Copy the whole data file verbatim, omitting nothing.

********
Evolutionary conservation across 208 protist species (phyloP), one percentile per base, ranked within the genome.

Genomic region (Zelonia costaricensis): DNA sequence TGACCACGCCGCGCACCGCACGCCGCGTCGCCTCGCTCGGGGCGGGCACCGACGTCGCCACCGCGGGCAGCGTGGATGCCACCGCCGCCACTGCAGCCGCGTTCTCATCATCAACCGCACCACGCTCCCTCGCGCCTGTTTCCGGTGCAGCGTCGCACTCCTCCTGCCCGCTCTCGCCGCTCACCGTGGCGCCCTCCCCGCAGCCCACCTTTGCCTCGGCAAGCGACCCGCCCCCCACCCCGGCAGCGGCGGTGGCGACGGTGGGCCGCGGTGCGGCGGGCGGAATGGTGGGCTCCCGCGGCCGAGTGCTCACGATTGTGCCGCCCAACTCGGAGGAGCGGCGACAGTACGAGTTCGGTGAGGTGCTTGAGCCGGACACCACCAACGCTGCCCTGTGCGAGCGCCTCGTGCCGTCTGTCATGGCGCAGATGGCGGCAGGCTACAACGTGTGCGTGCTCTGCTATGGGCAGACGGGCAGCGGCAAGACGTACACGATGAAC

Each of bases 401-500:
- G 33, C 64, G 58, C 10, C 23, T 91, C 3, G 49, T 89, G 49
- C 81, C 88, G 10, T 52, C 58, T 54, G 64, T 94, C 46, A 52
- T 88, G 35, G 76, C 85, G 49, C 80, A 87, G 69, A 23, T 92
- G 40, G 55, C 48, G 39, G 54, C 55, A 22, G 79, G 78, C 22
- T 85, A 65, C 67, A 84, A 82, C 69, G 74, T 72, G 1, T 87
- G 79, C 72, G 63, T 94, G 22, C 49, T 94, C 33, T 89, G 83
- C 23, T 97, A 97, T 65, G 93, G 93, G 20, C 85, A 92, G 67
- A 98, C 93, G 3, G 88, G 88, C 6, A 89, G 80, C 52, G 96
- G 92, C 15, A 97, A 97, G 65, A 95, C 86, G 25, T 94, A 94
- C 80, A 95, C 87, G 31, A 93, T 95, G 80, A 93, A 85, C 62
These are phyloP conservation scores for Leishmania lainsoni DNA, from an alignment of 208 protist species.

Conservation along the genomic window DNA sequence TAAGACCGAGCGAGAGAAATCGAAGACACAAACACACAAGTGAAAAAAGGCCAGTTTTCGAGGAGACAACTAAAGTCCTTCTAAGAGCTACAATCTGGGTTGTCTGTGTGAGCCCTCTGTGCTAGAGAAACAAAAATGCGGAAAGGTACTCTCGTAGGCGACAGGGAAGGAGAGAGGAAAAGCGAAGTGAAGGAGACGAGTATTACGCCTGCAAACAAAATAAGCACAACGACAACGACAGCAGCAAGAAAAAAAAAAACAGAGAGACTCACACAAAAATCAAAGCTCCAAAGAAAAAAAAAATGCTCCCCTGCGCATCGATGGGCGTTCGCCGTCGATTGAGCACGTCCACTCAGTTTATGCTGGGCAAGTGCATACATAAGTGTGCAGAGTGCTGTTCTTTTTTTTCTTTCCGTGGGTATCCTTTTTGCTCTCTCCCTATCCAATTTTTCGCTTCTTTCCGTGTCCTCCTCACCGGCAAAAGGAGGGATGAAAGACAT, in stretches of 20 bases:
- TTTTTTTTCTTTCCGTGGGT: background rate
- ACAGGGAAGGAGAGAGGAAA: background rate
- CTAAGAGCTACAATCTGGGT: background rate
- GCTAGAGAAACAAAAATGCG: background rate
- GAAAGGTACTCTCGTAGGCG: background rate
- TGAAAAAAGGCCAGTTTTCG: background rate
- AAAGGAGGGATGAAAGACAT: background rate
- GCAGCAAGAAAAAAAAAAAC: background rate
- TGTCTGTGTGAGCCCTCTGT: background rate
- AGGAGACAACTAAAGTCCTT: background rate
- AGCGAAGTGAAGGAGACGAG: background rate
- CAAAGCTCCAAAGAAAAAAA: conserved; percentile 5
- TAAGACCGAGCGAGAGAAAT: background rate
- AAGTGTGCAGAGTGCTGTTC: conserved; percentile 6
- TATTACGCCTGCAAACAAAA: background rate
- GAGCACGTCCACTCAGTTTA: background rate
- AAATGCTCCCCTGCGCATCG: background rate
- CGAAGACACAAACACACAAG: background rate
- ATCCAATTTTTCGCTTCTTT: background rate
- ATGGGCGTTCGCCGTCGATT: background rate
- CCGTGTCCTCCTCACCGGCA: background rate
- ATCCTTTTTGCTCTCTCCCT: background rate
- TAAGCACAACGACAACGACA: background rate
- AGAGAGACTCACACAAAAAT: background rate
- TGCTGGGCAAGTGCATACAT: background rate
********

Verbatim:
Evolutionary conservation across 208 protist species (phyloP), one percentile per base, ranked within the genome.

Genomic region (Zelonia costaricensis): DNA sequence TGACCACGCCGCGCACCGCACGCCGCGTCGCCTCGCTCGGGGCGGGCACCGACGTCGCCACCGCGGGCAGCGTGGATGCCACCGCCGCCACTGCAGCCGCGTTCTCATCATCAACCGCACCACGCTCCCTCGCGCCTGTTTCCGGTGCAGCGTCGCACTCCTCCTGCCCGCTCTCGCCGCTCACCGTGGCGCCCTCCCCGCAGCCCACCTTTGCCTCGGCAAGCGACCCGCCCCCCACCCCGGCAGCGGCGGTGGCGACGGTGGGCCGCGGTGCGGCGGGCGGAATGGTGGGCTCCCGCGGCCGAGTGCTCACGATTGTGCCGCCCAACTCGGAGGAGCGGCGACAGTACGAGTTCGGTGAGGTGCTTGAGCCGGACACCACCAACGCTGCCCTGTGCGAGCGCCTCGTGCCGTCTGTCATGGCGCAGATGGCGGCAGGCTACAACGTGTGCGTGCTCTGCTATGGGCAGACGGGCAGCGGCAAGACGTACACGATGAAC

Each of bases 401-500:
- G 33, C 64, G 58, C 10, C 23, T 91, C 3, G 49, T 89, G 49
- C 81, C 88, G 10, T 52, C 58, T 54, G 64, T 94, C 46, A 52
- T 88, G 35, G 76, C 85, G 49, C 80, A 87, G 69, A 23, T 92
- G 40, G 55, C 48, G 39, G 54, C 55, A 22, G 79, G 78, C 22
- T 85, A 65, C 67, A 84, A 82, C 69, G 74, T 72, G 1, T 87
- G 79, C 72, G 63, T 94, G 22, C 49, T 94, C 33, T 89, G 83
- C 23, T 97, A 97, T 65, G 93, G 93, G 20, C 85, A 92, G 67
- A 98, C 93, G 3, G 88, G 88, C 6, A 89, G 80, C 52, G 96
- G 92, C 15, A 97, A 97, G 65, A 95, C 86, G 25, T 94, A 94
- C 80, A 95, C 87, G 31, A 93, T 95, G 80, A 93, A 85, C 62
These are phyloP conservation scores for Leishmania lainsoni DNA, from an alignment of 208 protist species.

Conservation along the genomic window DNA sequence TAAGACCGAGCGAGAGAAATCGAAGACACAAACACACAAGTGAAAAAAGGCCAGTTTTCGAGGAGACAACTAAAGTCCTTCTAAGAGCTACAATCTGGGTTGTCTGTGTGAGCCCTCTGTGCTAGAGAAACAAAAATGCGGAAAGGTACTCTCGTAGGCGACAGGGAAGGAGAGAGGAAAAGCGAAGTGAAGGAGACGAGTATTACGCCTGCAAACAAAATAAGCACAACGACAACGACAGCAGCAAGAAAAAAAAAAACAGAGAGACTCACACAAAAATCAAAGCTCCAAAGAAAAAAAAAATGCTCCCCTGCGCATCGATGGGCGTTCGCCGTCGATTGAGCACGTCCACTCAGTTTATGCTGGGCAAGTGCATACATAAGTGTGCAGAGTGCTGTTCTTTTTTTTCTTTCCGTGGGTATCCTTTTTGCTCTCTCCCTATCCAATTTTTCGCTTCTTTCCGTGTCCTCCTCACCGGCAAAAGGAGGGATGAAAGACAT, in stretches of 20 bases:
- TTTTTTTTCTTTCCGTGGGT: background rate
- ACAGGGAAGGAGAGAGGAAA: background rate
- CTAAGAGCTACAATCTGGGT: background rate
- GCTAGAGAAACAAAAATGCG: background rate
- GAAAGGTACTCTCGTAGGCG: background rate
- TGAAAAAAGGCCAGTTTTCG: background rate
- AAAGGAGGGATGAAAGACAT: background rate
- GCAGCAAGAAAAAAAAAAAC: background rate
- TGTCTGTGTGAGCCCTCTGT: background rate
- AGGAGACAACTAAAGTCCTT: background rate
- AGCGAAGTGAAGGAGACGAG: background rate
- CAAAGCTCCAAAGAAAAAAA: conserved; percentile 5
- TAAGACCGAGCGAGAGAAAT: background rate
- AAGTGTGCAGAGTGCTGTTC: conserved; percentile 6
- TATTACGCCTGCAAACAAAA: background rate
- GAGCACGTCCACTCAGTTTA: background rate
- AAATGCTCCCCTGCGCATCG: background rate
- CGAAGACACAAACACACAAG: background rate
- ATCCAATTTTTCGCTTCTTT: background rate
- ATGGGCGTTCGCCGTCGATT: background rate
- CCGTGTCCTCCTCACCGGCA: background rate
- ATCCTTTTTGCTCTCTCCCT: background rate
- TAAGCACAACGACAACGACA: background rate
- AGAGAGACTCACACAAAAAT: background rate
- TGCTGGGCAAGTGCATACAT: background rate